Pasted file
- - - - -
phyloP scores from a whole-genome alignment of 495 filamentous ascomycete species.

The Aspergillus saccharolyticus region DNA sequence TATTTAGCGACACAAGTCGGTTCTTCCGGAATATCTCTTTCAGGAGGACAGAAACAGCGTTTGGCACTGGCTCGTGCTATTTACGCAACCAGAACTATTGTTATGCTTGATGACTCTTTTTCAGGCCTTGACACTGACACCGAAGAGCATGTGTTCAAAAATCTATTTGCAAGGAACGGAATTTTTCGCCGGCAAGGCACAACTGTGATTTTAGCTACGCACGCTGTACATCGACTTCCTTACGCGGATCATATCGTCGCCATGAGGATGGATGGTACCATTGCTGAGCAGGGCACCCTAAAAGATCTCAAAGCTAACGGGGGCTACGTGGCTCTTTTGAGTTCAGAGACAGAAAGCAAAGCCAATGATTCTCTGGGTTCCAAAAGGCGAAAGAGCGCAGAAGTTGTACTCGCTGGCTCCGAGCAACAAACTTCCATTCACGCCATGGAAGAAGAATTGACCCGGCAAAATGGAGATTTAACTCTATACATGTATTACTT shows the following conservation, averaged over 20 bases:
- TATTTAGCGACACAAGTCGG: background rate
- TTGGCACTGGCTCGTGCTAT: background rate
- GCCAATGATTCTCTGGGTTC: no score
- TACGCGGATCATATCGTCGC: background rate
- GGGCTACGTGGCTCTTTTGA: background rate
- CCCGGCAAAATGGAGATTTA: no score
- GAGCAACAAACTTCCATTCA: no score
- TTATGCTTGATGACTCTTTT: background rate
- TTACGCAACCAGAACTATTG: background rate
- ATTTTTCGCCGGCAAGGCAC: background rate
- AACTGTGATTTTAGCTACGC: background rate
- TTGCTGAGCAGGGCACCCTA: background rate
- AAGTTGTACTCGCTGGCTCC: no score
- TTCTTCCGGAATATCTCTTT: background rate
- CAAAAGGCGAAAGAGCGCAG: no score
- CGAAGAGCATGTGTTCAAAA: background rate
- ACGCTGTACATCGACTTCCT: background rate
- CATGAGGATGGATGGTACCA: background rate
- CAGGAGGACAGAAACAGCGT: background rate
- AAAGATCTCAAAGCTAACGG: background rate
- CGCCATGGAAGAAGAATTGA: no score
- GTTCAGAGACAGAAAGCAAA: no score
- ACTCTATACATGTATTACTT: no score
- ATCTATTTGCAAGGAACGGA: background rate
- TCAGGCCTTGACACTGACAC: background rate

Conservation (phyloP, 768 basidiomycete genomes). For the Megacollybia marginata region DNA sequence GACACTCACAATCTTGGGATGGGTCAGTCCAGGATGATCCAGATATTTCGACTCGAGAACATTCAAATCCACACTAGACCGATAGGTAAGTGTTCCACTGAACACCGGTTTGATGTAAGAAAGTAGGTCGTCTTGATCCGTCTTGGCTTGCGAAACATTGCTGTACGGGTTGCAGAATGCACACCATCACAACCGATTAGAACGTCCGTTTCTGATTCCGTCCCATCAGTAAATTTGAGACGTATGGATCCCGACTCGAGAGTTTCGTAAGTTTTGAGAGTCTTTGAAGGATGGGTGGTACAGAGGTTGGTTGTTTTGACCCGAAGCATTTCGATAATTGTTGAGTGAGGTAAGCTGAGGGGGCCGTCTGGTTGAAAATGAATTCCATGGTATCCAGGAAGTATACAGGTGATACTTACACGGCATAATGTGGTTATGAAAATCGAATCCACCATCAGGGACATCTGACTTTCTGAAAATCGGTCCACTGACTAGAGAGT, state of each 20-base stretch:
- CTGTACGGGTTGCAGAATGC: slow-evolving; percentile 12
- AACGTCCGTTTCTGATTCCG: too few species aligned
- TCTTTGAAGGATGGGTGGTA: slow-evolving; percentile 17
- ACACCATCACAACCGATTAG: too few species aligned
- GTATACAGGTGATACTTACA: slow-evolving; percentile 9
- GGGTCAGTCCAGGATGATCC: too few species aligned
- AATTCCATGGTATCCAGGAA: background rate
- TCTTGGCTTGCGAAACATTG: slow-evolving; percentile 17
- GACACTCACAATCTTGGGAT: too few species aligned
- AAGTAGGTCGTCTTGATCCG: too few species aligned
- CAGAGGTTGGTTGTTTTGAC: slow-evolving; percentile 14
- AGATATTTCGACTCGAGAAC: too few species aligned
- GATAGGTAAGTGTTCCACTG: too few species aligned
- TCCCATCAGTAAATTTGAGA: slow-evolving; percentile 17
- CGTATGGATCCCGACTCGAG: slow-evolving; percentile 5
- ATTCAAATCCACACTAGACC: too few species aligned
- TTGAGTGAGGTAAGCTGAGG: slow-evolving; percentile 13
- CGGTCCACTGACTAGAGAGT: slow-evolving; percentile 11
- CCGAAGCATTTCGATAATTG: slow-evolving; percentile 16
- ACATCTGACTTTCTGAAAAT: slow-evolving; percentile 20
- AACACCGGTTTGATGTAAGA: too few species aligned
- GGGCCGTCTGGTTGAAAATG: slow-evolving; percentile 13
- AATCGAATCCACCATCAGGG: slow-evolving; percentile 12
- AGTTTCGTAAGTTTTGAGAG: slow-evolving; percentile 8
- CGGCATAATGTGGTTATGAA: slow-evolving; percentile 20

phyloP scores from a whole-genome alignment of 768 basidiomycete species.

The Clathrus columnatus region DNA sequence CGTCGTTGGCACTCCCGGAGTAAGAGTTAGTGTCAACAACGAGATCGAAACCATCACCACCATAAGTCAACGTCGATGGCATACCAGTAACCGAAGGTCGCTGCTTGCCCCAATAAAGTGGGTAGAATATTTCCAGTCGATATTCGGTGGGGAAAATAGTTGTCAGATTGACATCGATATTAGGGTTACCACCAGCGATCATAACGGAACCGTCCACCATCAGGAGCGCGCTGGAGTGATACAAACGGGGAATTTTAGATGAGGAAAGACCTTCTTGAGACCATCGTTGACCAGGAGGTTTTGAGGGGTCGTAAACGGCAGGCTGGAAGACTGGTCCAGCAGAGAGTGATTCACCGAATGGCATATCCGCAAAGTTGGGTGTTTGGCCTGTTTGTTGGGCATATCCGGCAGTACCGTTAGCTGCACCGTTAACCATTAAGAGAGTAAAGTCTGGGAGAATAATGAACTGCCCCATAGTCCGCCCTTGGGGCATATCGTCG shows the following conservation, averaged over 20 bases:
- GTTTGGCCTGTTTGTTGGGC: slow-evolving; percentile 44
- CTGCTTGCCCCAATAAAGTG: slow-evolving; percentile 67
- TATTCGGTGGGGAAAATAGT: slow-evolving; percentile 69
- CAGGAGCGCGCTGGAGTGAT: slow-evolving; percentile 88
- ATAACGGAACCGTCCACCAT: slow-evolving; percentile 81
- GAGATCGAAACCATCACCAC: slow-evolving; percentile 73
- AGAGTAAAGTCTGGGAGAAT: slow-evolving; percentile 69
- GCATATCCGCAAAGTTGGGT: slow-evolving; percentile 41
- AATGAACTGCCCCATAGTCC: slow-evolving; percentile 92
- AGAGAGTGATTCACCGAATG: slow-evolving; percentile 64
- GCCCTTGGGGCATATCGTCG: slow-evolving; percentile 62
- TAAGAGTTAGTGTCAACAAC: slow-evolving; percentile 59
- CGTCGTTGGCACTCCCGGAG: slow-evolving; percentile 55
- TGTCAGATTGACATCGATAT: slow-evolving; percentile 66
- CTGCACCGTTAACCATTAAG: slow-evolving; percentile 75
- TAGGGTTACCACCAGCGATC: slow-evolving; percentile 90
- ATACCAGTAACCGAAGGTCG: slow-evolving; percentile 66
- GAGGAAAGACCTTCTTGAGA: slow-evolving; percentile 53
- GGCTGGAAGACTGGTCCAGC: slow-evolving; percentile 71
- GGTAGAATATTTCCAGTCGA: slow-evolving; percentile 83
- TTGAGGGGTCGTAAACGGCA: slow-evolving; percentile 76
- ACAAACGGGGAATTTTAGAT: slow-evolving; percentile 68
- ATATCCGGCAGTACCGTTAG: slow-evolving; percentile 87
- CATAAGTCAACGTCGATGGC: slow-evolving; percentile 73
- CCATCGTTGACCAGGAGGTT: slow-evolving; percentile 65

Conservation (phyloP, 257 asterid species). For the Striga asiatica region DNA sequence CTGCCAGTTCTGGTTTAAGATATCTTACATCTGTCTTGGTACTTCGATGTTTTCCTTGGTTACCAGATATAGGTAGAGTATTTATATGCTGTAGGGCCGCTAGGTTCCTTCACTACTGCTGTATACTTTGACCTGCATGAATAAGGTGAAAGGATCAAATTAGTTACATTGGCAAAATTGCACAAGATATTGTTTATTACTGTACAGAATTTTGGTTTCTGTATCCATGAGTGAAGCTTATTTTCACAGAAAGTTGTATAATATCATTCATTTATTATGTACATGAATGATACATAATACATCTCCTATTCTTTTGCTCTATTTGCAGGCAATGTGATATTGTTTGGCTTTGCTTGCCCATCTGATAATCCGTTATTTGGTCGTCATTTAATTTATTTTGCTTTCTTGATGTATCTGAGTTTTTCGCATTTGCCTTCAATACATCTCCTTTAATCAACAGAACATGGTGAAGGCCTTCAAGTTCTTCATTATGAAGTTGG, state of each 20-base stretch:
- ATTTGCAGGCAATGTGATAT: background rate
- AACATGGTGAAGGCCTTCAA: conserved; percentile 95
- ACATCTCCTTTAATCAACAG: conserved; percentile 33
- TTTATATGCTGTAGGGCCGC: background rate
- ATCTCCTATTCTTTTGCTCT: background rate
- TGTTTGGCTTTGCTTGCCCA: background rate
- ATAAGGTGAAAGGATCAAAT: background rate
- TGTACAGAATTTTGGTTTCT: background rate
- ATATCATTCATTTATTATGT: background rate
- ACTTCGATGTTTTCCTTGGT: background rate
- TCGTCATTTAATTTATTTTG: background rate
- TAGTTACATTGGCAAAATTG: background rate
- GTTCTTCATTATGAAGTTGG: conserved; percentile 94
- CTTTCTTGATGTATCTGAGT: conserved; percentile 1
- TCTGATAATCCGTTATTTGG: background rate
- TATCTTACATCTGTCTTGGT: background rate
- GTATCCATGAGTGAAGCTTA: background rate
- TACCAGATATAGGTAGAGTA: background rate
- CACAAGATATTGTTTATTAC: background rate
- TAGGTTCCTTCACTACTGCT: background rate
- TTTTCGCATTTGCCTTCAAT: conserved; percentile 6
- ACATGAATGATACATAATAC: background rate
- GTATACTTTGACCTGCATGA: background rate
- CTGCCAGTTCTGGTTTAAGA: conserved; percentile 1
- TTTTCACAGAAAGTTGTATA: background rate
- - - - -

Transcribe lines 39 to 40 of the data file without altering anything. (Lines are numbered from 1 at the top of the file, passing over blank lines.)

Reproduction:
- CAGAGGTTGGTTGTTTTGAC: slow-evolving; percentile 14
- AGATATTTCGACTCGAGAAC: too few species aligned